Another priority for the Biden transition is picking a new NASA administrator. Despite being confirmed on a close, party-line vote in the Senate in April 2018, Bridenstine had won over members of Congress on both sides of the aisle for his leadership of the agency. Some in the space community hoped that, even in the event of a Biden victory, Bridenstine could be kept on.
Bridenstine, though, plans to leave the agency at the end of the Trump administration, telling Aerospace Daily that he “would not be the right person” to lead the agency in a Biden administration. President-elect Biden’s NASA Transition Team The NASA administrator, he said, needed to have a “close relationship” with the White House, something that he, a former Republican congressman, lacked.
While the Biden transition has been quiet about its choice for a new administrator, there’s been plenty of speculation, dating back long before the election, about potential candidates for the job. That list is dominated by women, such as Melroy, the former astronaut on the transition team. Others include Wanda Austin, former president and chief executive of The Aerospace Corporation; Gretchen McClain, a former NASA official who later worked in industry and serves on the board of several companies, such as Booz Allen Hamilton; and Wanda Sigur, former vice president and general manager for civil space at Lockheed Martin.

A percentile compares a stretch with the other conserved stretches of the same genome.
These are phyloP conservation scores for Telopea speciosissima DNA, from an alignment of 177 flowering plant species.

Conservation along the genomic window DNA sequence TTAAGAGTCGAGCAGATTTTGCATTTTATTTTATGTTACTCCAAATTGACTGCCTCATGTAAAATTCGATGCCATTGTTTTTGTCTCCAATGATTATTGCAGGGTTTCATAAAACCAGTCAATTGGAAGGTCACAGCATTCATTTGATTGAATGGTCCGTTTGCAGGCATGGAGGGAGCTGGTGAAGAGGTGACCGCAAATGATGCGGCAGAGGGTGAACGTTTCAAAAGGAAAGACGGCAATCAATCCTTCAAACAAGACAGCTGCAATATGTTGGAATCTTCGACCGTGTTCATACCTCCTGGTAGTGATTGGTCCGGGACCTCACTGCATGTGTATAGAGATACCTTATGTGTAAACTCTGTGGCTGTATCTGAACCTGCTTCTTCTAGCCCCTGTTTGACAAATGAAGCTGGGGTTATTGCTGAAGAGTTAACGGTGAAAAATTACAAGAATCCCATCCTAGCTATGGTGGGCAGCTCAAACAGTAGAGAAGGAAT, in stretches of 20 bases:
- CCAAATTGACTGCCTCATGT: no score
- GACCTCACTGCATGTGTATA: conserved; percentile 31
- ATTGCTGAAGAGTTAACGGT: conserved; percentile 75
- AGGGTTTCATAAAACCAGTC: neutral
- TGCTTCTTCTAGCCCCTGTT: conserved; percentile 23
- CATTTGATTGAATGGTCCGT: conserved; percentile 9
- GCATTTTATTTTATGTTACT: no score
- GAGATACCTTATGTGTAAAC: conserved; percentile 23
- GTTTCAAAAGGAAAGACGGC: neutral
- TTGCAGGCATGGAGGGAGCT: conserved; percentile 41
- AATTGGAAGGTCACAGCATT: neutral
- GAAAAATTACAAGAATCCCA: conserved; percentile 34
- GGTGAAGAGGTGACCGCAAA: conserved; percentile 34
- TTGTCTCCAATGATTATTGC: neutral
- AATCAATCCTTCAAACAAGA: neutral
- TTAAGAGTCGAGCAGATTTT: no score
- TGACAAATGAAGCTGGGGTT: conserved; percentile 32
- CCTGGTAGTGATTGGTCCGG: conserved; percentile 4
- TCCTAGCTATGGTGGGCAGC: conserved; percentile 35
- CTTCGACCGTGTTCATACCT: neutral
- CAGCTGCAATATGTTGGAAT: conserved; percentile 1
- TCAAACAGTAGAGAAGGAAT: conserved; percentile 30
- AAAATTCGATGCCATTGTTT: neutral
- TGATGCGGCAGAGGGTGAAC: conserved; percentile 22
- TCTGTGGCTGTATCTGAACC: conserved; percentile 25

Another possibility is Rep. Kendra Horn (D-Okla.), who lost her bid for a second term in November’s elections. Horn serves as chair of the House Science space subcommittee and has expressed skepticism about aspects of the Artemis program, including NASA’s ability to achieve a 2024 landing.
When a new administrator would take office isn’t clear, but experience suggests it may be months after inauguration day. The Obama administration did not nominate Charlie Bolden as administrator (and Garver as deputy administrator) until May 2009; the Senate confirmed them in July. Bridenstine, despite emerging as a top candidate for NASA administrator days after Trump won the 2016 election, was not nominated until early September of 2017.
Morhard, the current deputy administrator, will also likely be departing, something he quietly acknowledged in his SpaceGen Summit talk hours after Biden won. “Things are changing in the United States, we know that,” he said. “I’m certainly looking forward to the future and what comes next.”
This article originally appeared in the Nov. 16, 2020 issue of SpaceNews magazine.